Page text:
Generations-old laundry workers may be squeezed dry by modernisation


The Urban Development Authority (UDA) is reviewing two locations in Colombo where generations old open air laundries are situated, in view of major foreign investment ventures expected in the area.

UDA Director General Nihal Fernando said no specific decision had been taken yet and that the locations in Kollupitiya were under review along with the fast modernization that was happening in this area with the massive foreign investment that is expected.
Workers at these two laundries in Kollupitiya have attended two rounds of talks with UDA officials to discuss future development plans.

Laundry at Armour Street

S. Premaratna, a third generation laundry worker who heads the recently formed society for workers at Kollupitiya said UDA officials had asked for their ideas regarding the development of the area they live in. “We want to stay at the same location but they cannot develop the area while we stay here,” he said.

The open air laundries have been in existence from the time of the British with some  fourth generation members  of the families  now washing, drying and pressing clothes for a loyal clientele  that include  hotels in the city.

When the Sunday Times met some of the workers at these laundries at Kollupitiya, Navam Mawatha  and  Armour Street, one common feature was their poor living conditions and the lack of any state-sponsored welfare facilities.
M. Mylvaganam (63) has lived and worked at the Armour Street (Laundry Watta) from the time he was a teenager.  “Both my grandfather and father worked here and I also began working as soon I was able to physically engage in washing clothes,” he said.
This open air laundry which dates back to 1931 has more than 100 workers but the number of families that lived there which was around less than 20, about 40 years ago has now increased to over 150.

“When we were small in numbers we lived in one house but now we have children and they also have children .Then there is my brother’s family with their families, so we are cramped up into small rooms,” he said.  Mylvaganam lives in a single line home with his wife where they cook, eat and sleep.

K.B.Dhanapala (80) is among the oldest surviving workers at the Armoru Street laundry. He has worked almost all his life here and continues to press clothes. The charcoal iron he uses weighs six and a half kilos and while he has no complaints about the weight of the iron it is the increasing cost of charcoal that brdens him.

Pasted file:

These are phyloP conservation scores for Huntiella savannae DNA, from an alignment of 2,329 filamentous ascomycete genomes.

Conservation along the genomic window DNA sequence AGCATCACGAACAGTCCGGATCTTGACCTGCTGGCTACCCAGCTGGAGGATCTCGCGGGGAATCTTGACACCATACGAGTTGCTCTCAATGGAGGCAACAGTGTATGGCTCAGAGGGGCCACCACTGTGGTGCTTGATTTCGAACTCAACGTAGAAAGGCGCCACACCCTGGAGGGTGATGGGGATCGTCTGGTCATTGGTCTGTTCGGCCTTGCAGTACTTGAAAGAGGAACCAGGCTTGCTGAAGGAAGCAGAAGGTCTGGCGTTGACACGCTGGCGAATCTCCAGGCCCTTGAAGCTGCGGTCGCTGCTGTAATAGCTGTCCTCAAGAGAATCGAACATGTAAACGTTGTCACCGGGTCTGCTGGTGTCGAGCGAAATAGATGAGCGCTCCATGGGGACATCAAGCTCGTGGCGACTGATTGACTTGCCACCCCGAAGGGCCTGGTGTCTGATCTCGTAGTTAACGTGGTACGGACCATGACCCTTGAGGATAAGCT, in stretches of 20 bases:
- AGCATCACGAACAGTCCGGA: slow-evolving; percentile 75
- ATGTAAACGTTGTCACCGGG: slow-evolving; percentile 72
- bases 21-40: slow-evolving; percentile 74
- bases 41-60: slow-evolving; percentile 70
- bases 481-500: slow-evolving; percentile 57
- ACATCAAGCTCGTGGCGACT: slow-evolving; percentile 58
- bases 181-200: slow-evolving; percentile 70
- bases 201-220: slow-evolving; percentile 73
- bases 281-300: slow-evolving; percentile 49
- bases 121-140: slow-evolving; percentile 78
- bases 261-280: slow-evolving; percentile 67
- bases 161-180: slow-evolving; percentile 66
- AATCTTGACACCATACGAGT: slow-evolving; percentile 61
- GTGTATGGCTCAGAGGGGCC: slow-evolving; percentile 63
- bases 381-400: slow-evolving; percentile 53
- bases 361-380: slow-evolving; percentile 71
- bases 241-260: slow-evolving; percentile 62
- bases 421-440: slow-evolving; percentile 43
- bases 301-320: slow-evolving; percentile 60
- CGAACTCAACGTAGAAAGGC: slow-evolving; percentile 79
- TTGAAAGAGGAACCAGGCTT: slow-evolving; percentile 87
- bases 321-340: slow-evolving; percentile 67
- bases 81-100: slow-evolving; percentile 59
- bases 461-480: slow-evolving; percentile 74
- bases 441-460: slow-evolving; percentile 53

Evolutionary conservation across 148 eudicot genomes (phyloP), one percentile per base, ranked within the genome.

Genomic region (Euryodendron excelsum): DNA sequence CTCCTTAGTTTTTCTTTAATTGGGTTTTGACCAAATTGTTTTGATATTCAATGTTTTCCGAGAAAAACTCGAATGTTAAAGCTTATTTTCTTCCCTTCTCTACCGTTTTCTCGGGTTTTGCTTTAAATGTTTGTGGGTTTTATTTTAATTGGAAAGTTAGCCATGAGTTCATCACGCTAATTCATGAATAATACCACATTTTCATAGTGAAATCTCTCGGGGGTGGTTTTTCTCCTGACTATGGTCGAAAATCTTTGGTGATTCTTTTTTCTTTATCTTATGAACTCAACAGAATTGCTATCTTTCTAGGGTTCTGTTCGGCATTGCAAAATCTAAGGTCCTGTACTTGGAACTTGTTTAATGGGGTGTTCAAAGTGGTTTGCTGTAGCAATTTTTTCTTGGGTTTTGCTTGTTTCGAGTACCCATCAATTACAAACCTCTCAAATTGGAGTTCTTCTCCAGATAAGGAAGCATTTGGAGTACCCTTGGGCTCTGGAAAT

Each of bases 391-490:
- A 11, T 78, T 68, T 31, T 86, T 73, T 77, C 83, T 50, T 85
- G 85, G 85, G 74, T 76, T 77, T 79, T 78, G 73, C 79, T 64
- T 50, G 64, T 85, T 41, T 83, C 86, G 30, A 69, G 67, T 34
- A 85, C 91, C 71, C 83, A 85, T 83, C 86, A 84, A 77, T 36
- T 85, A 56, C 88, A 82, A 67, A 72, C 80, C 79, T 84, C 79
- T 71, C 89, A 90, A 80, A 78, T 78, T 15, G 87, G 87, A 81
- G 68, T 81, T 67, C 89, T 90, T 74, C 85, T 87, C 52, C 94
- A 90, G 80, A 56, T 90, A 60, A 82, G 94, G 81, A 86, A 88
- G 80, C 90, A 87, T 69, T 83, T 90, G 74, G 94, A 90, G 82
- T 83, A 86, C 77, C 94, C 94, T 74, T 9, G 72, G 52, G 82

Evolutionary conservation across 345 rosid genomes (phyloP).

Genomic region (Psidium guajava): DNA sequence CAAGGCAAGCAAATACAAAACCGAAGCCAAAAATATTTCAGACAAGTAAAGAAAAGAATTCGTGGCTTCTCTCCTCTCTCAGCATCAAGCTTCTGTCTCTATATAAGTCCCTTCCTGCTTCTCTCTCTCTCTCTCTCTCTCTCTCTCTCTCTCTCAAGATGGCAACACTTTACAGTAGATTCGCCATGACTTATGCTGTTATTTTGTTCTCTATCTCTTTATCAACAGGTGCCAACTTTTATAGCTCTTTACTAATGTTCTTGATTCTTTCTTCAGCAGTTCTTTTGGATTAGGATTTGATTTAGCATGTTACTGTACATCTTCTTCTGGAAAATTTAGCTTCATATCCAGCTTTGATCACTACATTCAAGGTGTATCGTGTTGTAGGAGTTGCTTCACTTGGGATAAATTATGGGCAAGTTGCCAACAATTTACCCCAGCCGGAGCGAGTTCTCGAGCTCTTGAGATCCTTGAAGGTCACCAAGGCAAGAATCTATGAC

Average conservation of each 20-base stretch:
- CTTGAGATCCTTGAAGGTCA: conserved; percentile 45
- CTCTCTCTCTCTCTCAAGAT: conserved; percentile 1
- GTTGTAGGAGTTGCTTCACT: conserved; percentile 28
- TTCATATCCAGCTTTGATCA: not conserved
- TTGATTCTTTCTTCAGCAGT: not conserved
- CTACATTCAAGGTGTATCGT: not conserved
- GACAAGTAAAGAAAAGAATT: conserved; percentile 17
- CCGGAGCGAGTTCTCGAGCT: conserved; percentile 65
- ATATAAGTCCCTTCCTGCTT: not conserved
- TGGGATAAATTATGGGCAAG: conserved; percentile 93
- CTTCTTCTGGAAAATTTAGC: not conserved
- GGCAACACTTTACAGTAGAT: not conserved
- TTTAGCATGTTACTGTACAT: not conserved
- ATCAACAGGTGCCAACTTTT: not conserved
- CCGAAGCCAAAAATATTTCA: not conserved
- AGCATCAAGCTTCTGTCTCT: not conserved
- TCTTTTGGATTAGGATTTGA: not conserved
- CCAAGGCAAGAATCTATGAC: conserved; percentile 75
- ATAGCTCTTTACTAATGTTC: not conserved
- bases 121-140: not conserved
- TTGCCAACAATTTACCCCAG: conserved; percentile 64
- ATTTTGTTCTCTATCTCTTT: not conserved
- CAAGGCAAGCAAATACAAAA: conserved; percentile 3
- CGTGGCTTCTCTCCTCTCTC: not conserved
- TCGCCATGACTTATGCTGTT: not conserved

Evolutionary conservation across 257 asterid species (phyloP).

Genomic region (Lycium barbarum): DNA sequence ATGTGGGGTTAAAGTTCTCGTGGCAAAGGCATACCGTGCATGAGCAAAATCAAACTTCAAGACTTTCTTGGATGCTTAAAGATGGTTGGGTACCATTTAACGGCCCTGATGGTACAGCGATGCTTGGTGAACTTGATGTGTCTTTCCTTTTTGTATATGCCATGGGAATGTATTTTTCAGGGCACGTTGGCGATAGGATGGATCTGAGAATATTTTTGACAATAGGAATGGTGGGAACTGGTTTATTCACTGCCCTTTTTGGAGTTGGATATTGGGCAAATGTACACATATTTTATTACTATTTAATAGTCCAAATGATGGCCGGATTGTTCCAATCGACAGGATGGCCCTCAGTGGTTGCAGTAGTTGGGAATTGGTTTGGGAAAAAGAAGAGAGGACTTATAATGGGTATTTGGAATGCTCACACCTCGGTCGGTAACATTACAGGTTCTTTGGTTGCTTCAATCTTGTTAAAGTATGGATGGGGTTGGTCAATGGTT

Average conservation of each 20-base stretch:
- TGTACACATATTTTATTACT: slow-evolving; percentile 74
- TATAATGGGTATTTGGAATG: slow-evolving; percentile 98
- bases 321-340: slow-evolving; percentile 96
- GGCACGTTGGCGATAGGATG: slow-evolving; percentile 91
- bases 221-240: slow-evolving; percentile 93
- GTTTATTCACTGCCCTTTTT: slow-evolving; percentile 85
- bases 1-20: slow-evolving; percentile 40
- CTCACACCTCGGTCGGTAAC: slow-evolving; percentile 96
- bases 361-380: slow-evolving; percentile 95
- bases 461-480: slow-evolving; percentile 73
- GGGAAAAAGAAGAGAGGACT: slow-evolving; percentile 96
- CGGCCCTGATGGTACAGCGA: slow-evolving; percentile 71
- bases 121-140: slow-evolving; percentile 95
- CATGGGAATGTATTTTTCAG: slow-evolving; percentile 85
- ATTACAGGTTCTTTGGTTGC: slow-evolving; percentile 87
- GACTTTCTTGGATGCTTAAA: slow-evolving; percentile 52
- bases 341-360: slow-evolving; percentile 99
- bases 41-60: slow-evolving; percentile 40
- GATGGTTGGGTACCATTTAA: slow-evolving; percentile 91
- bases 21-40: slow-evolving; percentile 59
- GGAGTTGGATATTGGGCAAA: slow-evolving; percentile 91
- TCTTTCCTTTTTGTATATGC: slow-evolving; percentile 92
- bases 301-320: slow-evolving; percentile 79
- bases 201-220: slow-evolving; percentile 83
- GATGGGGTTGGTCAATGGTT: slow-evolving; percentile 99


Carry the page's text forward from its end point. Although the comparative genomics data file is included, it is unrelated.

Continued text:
S. V. Cyril : Worried about the high cost of charcoal. Pix by Saman Kariyawasam

“Charcoal prices are going up and our business is declining so it is a struggle to meet the rising cost of living,” Dhanapala said.
As work at the laundries involves manual work, it is only as long as they are physically fit can they engage in their work. “We pay a small tax to the municipality but have to settle water and electricity bills.

However, there are no welfare activities for us and the day we are unable to work, we will be destitute. Even the Samurdhi grant is not given to us,’ he said.

S. V. Cyril (58) who works at the Kollupitiya laundry mart spends his days ironing clothes. His lament too is about the high cost of charcoal and the decline of his income. “Many of the hotels that used to send us their washing are now equipped with electric machines and do not need our services anymore,” he said.

The Kollupitiya open air laundry has been in existence since 1928 and most of the washing and living areas remains unchanged. “We pay the Water Board for the water as well as rates to the Colombo Municipal Council (CMC). The water rates are too high for us as it’s the same rate that is charged from hotels,” he said.

Slave Island Public Health Inspector Deepika Perera, whose quarters are adjoining the Navam Mawatha open air laundry said the sanitary facilities at the laundry were unsatisfactory.

“Most of the buildings remain as they were built during the British times and need to be modernized, she said.

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